The night after Leila's funeral, in his sleepless need to know that she lived though her beloved body lay where he had seen it placed that day in the earth, he had called up Paul Barton, the rector.
"Barton," he had said hoarsely over the telephone. "It's MacArd."
"Yes, Mr. MacArd. What can I do for you?"
"Can you assure me that my wife is really still alive somewhere?"
"I believe that she is, sir."
"Have you proof?"
"I have faith."
"Why don't I have it? I'm a member of your church."
"A very generous one," Dr. Barton had said in his rich pulpit voice.
"Then why can't I believe she is alive?"
"You must simply affirm that you believe," the minister replied. "Affirm it and faith will follow."
Well, he had affirmed it over and over again. Leila could not be dead. Still, he was a practical man and there was the matter of the body. No one could deny decay. So what would she look like as a spirit and would it be the same? He wanted everything to be the same. Either Leila existed or she did not, and his willing her alive had nothing to do with the facts, as far as he could see. He had not thought of his father and mother for years, for they had died before he and Leila were married, but now he almost wished his fierce old father was alive again. His father had always seemed to know what he believed and why.
He put the map away and they went downstairs, he and his son, in silence. The boy was always silent these days, missing his mother, doubtless, though he never mentioned her.
"Let's go out right after we eat," he said abruptly.
"Very well, Father," David said.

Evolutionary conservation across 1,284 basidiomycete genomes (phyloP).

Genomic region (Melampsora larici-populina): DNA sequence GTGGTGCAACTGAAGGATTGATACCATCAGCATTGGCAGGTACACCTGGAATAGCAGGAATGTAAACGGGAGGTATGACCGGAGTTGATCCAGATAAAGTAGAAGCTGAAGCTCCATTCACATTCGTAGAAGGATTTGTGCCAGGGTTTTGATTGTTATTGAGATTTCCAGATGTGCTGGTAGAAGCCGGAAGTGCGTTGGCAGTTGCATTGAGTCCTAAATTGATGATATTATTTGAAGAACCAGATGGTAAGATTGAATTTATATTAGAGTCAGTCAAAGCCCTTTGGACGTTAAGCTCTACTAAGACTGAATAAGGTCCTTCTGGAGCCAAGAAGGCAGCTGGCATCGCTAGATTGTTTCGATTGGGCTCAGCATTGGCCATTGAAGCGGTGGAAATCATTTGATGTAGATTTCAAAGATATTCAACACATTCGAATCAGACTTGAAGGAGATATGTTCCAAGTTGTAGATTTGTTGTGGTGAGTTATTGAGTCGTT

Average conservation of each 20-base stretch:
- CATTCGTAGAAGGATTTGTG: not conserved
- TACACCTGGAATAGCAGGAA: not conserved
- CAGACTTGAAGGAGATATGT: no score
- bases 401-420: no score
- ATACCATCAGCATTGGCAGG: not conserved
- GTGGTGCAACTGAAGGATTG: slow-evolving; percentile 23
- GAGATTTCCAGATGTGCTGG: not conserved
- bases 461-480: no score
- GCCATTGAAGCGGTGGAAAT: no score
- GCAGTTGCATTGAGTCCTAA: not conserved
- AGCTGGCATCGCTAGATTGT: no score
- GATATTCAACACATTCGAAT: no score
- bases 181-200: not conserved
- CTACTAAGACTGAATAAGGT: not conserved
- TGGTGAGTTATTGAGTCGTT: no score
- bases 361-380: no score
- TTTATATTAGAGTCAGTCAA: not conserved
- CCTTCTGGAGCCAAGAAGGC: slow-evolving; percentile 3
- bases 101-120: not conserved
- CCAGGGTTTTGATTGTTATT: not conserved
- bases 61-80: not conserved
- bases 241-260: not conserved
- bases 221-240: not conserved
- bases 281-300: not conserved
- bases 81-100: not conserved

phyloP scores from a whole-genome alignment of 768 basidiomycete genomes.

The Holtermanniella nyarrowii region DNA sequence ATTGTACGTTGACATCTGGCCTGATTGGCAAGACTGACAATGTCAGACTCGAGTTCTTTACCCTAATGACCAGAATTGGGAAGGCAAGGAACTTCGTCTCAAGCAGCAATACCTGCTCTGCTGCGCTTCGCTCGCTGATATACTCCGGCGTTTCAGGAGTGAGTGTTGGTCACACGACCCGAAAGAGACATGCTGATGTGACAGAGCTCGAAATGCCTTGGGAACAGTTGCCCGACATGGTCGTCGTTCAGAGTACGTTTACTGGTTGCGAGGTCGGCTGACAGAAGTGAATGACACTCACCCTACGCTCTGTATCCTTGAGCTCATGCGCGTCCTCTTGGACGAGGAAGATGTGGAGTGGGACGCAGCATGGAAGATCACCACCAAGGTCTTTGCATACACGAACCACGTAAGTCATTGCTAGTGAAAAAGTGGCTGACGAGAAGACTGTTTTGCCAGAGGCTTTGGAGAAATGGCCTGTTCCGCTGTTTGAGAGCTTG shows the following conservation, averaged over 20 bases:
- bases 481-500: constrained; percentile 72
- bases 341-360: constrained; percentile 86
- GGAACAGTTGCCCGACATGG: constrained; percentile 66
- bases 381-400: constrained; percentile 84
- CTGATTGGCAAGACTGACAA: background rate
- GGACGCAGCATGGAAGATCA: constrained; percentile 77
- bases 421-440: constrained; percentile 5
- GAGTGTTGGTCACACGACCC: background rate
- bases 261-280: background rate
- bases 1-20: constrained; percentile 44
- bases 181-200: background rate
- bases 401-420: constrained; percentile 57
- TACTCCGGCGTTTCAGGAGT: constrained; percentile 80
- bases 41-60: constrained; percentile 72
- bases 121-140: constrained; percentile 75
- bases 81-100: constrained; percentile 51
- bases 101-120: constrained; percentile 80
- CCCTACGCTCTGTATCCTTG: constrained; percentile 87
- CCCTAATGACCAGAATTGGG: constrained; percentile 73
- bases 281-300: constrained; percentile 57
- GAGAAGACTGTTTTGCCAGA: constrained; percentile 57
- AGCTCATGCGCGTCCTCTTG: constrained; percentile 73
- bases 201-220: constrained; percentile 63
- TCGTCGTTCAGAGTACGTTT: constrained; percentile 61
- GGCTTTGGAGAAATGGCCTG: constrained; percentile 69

The lobby was almost empty now. Only the maharajah remained, surrounded by his bright flock, while his business manager, a Eurasian, argued at the desk with the clerk.
They went into the vast dining room and sat down at a table by the window and an Indian servant in a white uniform and a red sash appeared at once. Over their heads an immense punkah moved to and fro, and stirred the idle air.
The sun burned in a blue-white sky as they stepped out of the hotel. MacArd had bought sun helmets in London for them both and David had fetched them from upstairs after their meal but nothing protected their faces from the upward glare of the streets, crowded though they were with people in every variety of costume and color. No white people were to be seen except an occasional carriage of English ladies going out to make their noon calls, a strange custom which had its sense, as the guidebook had told them, only because everyone later in the day went to the parks and the clubhouses to enjoy the coolness before night fell.